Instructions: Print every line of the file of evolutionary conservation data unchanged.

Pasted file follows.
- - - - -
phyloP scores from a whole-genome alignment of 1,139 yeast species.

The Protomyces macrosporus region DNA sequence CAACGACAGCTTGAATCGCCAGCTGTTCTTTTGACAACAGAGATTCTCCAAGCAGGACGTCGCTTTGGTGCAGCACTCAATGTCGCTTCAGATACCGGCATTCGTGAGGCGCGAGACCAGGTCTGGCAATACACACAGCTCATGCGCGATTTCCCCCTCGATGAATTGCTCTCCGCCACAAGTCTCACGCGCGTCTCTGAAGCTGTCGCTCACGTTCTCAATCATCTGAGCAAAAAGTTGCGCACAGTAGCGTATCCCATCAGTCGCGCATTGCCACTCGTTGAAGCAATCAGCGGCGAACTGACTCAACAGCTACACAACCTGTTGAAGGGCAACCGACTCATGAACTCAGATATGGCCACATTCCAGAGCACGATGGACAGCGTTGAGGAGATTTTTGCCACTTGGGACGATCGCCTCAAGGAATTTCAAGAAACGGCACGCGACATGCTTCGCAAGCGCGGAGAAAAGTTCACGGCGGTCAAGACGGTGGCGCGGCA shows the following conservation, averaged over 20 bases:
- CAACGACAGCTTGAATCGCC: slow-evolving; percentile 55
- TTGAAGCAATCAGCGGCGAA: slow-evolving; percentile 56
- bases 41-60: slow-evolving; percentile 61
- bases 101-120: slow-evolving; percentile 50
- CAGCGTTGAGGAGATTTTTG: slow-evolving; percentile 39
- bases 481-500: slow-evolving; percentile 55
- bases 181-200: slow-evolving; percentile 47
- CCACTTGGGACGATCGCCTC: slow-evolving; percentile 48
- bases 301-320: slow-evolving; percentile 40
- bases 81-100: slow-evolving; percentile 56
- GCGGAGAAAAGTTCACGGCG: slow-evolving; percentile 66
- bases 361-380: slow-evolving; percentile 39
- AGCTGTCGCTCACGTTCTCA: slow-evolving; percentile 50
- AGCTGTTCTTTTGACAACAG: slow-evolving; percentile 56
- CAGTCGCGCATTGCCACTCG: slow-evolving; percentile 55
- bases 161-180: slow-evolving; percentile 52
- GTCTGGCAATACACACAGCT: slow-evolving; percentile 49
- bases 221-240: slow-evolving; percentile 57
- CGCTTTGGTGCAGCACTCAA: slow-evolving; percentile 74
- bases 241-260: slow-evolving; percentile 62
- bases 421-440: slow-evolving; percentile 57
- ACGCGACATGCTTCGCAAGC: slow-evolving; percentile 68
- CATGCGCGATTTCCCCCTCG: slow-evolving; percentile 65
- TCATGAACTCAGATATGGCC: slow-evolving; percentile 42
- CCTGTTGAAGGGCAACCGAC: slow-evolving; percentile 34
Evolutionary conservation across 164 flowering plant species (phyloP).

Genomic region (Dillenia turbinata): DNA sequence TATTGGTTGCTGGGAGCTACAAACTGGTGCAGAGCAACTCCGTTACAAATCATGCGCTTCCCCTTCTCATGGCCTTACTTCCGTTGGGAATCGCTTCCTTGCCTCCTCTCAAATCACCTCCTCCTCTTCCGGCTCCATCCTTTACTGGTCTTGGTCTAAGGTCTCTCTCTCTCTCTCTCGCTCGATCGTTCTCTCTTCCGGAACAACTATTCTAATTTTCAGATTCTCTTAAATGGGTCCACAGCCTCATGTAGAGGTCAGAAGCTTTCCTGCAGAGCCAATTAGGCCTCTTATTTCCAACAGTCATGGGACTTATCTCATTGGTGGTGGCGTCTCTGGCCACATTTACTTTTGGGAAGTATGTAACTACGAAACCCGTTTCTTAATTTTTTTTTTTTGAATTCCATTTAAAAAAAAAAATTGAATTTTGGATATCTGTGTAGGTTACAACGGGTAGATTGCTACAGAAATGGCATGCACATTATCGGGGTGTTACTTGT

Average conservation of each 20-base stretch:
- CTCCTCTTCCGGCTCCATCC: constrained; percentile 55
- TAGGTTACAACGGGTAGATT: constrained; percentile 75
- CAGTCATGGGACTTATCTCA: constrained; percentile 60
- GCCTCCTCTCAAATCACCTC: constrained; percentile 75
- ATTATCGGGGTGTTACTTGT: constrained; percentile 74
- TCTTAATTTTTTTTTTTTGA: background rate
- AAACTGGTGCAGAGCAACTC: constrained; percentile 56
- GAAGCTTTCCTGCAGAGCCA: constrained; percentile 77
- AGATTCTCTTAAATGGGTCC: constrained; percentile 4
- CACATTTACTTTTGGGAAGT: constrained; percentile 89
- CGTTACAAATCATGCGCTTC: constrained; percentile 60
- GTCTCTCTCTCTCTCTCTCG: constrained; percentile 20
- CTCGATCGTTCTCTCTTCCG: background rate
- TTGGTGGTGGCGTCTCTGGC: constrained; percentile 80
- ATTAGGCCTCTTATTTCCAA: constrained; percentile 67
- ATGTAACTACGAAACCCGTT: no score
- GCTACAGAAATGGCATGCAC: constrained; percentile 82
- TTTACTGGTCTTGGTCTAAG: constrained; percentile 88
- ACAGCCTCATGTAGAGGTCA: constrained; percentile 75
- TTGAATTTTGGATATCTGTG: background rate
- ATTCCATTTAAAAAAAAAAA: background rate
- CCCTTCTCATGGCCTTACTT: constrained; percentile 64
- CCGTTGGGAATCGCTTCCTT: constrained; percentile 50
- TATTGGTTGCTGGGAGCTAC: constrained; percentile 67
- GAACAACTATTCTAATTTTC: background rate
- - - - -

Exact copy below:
phyloP scores from a whole-genome alignment of 1,139 yeast species.

The Protomyces macrosporus region DNA sequence CAACGACAGCTTGAATCGCCAGCTGTTCTTTTGACAACAGAGATTCTCCAAGCAGGACGTCGCTTTGGTGCAGCACTCAATGTCGCTTCAGATACCGGCATTCGTGAGGCGCGAGACCAGGTCTGGCAATACACACAGCTCATGCGCGATTTCCCCCTCGATGAATTGCTCTCCGCCACAAGTCTCACGCGCGTCTCTGAAGCTGTCGCTCACGTTCTCAATCATCTGAGCAAAAAGTTGCGCACAGTAGCGTATCCCATCAGTCGCGCATTGCCACTCGTTGAAGCAATCAGCGGCGAACTGACTCAACAGCTACACAACCTGTTGAAGGGCAACCGACTCATGAACTCAGATATGGCCACATTCCAGAGCACGATGGACAGCGTTGAGGAGATTTTTGCCACTTGGGACGATCGCCTCAAGGAATTTCAAGAAACGGCACGCGACATGCTTCGCAAGCGCGGAGAAAAGTTCACGGCGGTCAAGACGGTGGCGCGGCA shows the following conservation, averaged over 20 bases:
- CAACGACAGCTTGAATCGCC: slow-evolving; percentile 55
- TTGAAGCAATCAGCGGCGAA: slow-evolving; percentile 56
- bases 41-60: slow-evolving; percentile 61
- bases 101-120: slow-evolving; percentile 50
- CAGCGTTGAGGAGATTTTTG: slow-evolving; percentile 39
- bases 481-500: slow-evolving; percentile 55
- bases 181-200: slow-evolving; percentile 47
- CCACTTGGGACGATCGCCTC: slow-evolving; percentile 48
- bases 301-320: slow-evolving; percentile 40
- bases 81-100: slow-evolving; percentile 56
- GCGGAGAAAAGTTCACGGCG: slow-evolving; percentile 66
- bases 361-380: slow-evolving; percentile 39
- AGCTGTCGCTCACGTTCTCA: slow-evolving; percentile 50
- AGCTGTTCTTTTGACAACAG: slow-evolving; percentile 56
- CAGTCGCGCATTGCCACTCG: slow-evolving; percentile 55
- bases 161-180: slow-evolving; percentile 52
- GTCTGGCAATACACACAGCT: slow-evolving; percentile 49
- bases 221-240: slow-evolving; percentile 57
- CGCTTTGGTGCAGCACTCAA: slow-evolving; percentile 74
- bases 241-260: slow-evolving; percentile 62
- bases 421-440: slow-evolving; percentile 57
- ACGCGACATGCTTCGCAAGC: slow-evolving; percentile 68
- CATGCGCGATTTCCCCCTCG: slow-evolving; percentile 65
- TCATGAACTCAGATATGGCC: slow-evolving; percentile 42
- CCTGTTGAAGGGCAACCGAC: slow-evolving; percentile 34
Evolutionary conservation across 164 flowering plant species (phyloP).

Genomic region (Dillenia turbinata): DNA sequence TATTGGTTGCTGGGAGCTACAAACTGGTGCAGAGCAACTCCGTTACAAATCATGCGCTTCCCCTTCTCATGGCCTTACTTCCGTTGGGAATCGCTTCCTTGCCTCCTCTCAAATCACCTCCTCCTCTTCCGGCTCCATCCTTTACTGGTCTTGGTCTAAGGTCTCTCTCTCTCTCTCTCGCTCGATCGTTCTCTCTTCCGGAACAACTATTCTAATTTTCAGATTCTCTTAAATGGGTCCACAGCCTCATGTAGAGGTCAGAAGCTTTCCTGCAGAGCCAATTAGGCCTCTTATTTCCAACAGTCATGGGACTTATCTCATTGGTGGTGGCGTCTCTGGCCACATTTACTTTTGGGAAGTATGTAACTACGAAACCCGTTTCTTAATTTTTTTTTTTTGAATTCCATTTAAAAAAAAAAATTGAATTTTGGATATCTGTGTAGGTTACAACGGGTAGATTGCTACAGAAATGGCATGCACATTATCGGGGTGTTACTTGT

Average conservation of each 20-base stretch:
- CTCCTCTTCCGGCTCCATCC: constrained; percentile 55
- TAGGTTACAACGGGTAGATT: constrained; percentile 75
- CAGTCATGGGACTTATCTCA: constrained; percentile 60
- GCCTCCTCTCAAATCACCTC: constrained; percentile 75
- ATTATCGGGGTGTTACTTGT: constrained; percentile 74
- TCTTAATTTTTTTTTTTTGA: background rate
- AAACTGGTGCAGAGCAACTC: constrained; percentile 56
- GAAGCTTTCCTGCAGAGCCA: constrained; percentile 77
- AGATTCTCTTAAATGGGTCC: constrained; percentile 4
- CACATTTACTTTTGGGAAGT: constrained; percentile 89
- CGTTACAAATCATGCGCTTC: constrained; percentile 60
- GTCTCTCTCTCTCTCTCTCG: constrained; percentile 20
- CTCGATCGTTCTCTCTTCCG: background rate
- TTGGTGGTGGCGTCTCTGGC: constrained; percentile 80
- ATTAGGCCTCTTATTTCCAA: constrained; percentile 67
- ATGTAACTACGAAACCCGTT: no score
- GCTACAGAAATGGCATGCAC: constrained; percentile 82
- TTTACTGGTCTTGGTCTAAG: constrained; percentile 88
- ACAGCCTCATGTAGAGGTCA: constrained; percentile 75
- TTGAATTTTGGATATCTGTG: background rate
- ATTCCATTTAAAAAAAAAAA: background rate
- CCCTTCTCATGGCCTTACTT: constrained; percentile 64
- CCGTTGGGAATCGCTTCCTT: constrained; percentile 50
- TATTGGTTGCTGGGAGCTAC: constrained; percentile 67
- GAACAACTATTCTAATTTTC: background rate